Public broadcasting threatened… again

From the Boston Globe, June 8, 2006:

House Republicans yesterday revived their efforts to slash funding for public broadcasting, as a key committee approved a $115 million reduction in the budget for the Corporation for Public Broadcasting that could force the elimination of some popular PBS and NPR programs.

On a party-line vote, the House Appropriations subcommittee that oversees health and education funding approved the cut to the budget for the Corporation for Public Broadcasting, which distributes money to the Public Broadcasting Service and National Public Radio. It would reduce the corporation’s budget by 23 percent next year, to $380 million.

No one who watches PBS or listens to NPR with any regularity can really believe there’s a significant liberal bias. It’s a pointy-headed bias. Maybe a disproportionate number of pointy heads are liberal. That I don’t know, but George Will can go a long way towards alleviating any pointy headedness deficit the conservatives might suffer.

What I do know is that I spent over 15 years working on a number of prime time PBS series, and fairness and balance were the primary concern of every producer I worked with, no matter their often unknowable personal biases.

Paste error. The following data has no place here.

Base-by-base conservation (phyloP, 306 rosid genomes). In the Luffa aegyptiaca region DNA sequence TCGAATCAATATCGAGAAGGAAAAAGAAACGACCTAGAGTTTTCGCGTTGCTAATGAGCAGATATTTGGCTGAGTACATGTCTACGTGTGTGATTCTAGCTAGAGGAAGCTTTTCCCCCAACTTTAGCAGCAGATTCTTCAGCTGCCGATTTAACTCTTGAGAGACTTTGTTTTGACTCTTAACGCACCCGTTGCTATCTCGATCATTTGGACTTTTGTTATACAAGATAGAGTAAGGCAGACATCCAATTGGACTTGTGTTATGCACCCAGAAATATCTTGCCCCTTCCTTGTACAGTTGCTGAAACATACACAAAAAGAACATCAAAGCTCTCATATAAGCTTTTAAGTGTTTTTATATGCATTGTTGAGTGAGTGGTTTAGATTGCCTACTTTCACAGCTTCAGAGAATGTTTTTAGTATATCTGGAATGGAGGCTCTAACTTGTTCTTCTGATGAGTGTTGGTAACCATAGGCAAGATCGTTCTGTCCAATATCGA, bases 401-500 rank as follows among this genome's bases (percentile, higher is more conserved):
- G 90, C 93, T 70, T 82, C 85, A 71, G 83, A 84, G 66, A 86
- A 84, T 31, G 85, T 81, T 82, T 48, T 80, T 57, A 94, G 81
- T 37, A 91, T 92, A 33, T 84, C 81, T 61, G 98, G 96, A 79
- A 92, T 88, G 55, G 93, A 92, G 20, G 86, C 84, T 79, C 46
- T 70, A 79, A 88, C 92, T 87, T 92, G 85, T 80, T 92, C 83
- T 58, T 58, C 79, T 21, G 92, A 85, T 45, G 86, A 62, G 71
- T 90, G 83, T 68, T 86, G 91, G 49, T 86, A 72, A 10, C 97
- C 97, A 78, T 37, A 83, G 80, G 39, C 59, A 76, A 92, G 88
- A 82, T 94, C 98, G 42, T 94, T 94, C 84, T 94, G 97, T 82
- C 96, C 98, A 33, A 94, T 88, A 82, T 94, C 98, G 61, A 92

This saga drips of irony. First, those who would like to see an end to government subsidies to public broadcasting often cite the elitist nature of public television fare. If one’s definition of elitism is anything that rises above Deal or No Deal, well then PBS is guilty as charged. I don’t find programs like Frontline’s Faith and Doubt at Ground Zero elitist. The elitism comes from those who argue that the best of PBS fare will migrate to satellite and cable. Maybe. But that excludes 15% of American television viewers, many of them unable to afford even basic cable service. There’s a continued role for public broadcasting well into the future.

The second bit of irony is that any internet-based petition drive is likely to be ignored by the net-savvy because so many save PBS hoaxes have already circulated around the net. A conspiracy theorist might wonder whether if this is no accident.

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